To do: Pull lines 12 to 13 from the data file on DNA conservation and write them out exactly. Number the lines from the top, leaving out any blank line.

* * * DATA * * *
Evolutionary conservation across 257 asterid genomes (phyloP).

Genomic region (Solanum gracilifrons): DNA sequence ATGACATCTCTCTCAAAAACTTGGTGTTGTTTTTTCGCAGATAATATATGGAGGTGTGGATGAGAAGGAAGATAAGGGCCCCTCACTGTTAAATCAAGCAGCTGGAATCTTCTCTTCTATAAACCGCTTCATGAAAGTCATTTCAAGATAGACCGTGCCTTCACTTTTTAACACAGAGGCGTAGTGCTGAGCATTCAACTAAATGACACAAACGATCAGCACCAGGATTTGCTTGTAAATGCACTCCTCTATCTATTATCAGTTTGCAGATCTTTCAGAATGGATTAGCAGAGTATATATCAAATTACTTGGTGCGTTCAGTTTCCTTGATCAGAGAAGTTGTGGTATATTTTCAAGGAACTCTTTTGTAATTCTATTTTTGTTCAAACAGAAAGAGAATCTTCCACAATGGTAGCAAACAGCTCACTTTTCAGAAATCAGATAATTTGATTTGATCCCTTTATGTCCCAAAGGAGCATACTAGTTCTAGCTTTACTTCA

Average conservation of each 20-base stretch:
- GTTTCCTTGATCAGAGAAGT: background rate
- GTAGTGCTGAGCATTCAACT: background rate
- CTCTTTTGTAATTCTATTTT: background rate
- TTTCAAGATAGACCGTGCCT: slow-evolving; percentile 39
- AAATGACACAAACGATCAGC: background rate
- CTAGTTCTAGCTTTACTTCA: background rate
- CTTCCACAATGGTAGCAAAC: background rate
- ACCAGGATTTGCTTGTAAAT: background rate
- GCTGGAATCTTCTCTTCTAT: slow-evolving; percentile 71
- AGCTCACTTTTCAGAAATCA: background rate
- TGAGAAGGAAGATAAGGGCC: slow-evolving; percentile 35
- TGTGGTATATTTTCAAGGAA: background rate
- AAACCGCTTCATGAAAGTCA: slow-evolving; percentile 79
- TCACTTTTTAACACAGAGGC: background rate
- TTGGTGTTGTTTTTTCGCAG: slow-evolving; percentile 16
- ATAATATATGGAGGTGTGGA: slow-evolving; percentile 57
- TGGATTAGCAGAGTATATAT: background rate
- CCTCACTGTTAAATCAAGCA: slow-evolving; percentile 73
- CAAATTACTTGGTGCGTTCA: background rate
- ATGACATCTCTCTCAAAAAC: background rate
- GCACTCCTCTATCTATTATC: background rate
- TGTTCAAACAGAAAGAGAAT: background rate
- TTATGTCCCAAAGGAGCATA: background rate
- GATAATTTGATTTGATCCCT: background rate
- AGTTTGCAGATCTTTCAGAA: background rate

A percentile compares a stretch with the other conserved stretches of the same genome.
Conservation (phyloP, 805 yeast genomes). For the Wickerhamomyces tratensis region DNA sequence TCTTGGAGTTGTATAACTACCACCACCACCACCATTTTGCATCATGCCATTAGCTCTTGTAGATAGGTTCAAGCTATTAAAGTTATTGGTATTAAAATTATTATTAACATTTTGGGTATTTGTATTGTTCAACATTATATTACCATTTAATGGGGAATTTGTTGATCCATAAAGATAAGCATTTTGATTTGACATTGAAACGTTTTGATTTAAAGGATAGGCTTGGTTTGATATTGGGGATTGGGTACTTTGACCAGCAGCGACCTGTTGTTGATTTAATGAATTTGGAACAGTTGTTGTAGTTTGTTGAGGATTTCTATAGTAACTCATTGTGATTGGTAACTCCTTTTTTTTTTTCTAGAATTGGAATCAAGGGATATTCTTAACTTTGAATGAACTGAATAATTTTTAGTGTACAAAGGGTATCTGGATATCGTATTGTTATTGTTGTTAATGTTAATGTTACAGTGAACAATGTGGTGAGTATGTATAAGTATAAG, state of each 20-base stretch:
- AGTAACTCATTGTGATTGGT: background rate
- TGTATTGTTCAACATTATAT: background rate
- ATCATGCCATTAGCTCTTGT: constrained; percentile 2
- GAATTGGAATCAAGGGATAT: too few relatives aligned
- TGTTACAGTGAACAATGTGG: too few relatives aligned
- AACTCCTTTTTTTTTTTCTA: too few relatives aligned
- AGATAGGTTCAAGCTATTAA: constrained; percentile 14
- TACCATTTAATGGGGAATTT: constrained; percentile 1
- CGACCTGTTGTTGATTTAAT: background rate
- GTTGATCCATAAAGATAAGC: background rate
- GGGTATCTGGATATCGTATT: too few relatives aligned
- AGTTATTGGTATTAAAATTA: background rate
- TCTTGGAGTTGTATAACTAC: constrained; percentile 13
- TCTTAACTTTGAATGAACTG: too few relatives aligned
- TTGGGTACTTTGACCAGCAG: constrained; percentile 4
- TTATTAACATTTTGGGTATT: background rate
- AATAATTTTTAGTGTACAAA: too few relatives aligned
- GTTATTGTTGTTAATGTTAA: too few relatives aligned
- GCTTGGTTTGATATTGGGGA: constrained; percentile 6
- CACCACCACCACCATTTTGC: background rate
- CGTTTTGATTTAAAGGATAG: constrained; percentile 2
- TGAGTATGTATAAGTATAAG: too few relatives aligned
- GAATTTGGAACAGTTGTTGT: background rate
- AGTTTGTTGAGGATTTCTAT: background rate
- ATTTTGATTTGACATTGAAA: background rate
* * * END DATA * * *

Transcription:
- GCTGGAATCTTCTCTTCTAT: slow-evolving; percentile 71
- AGCTCACTTTTCAGAAATCA: background rate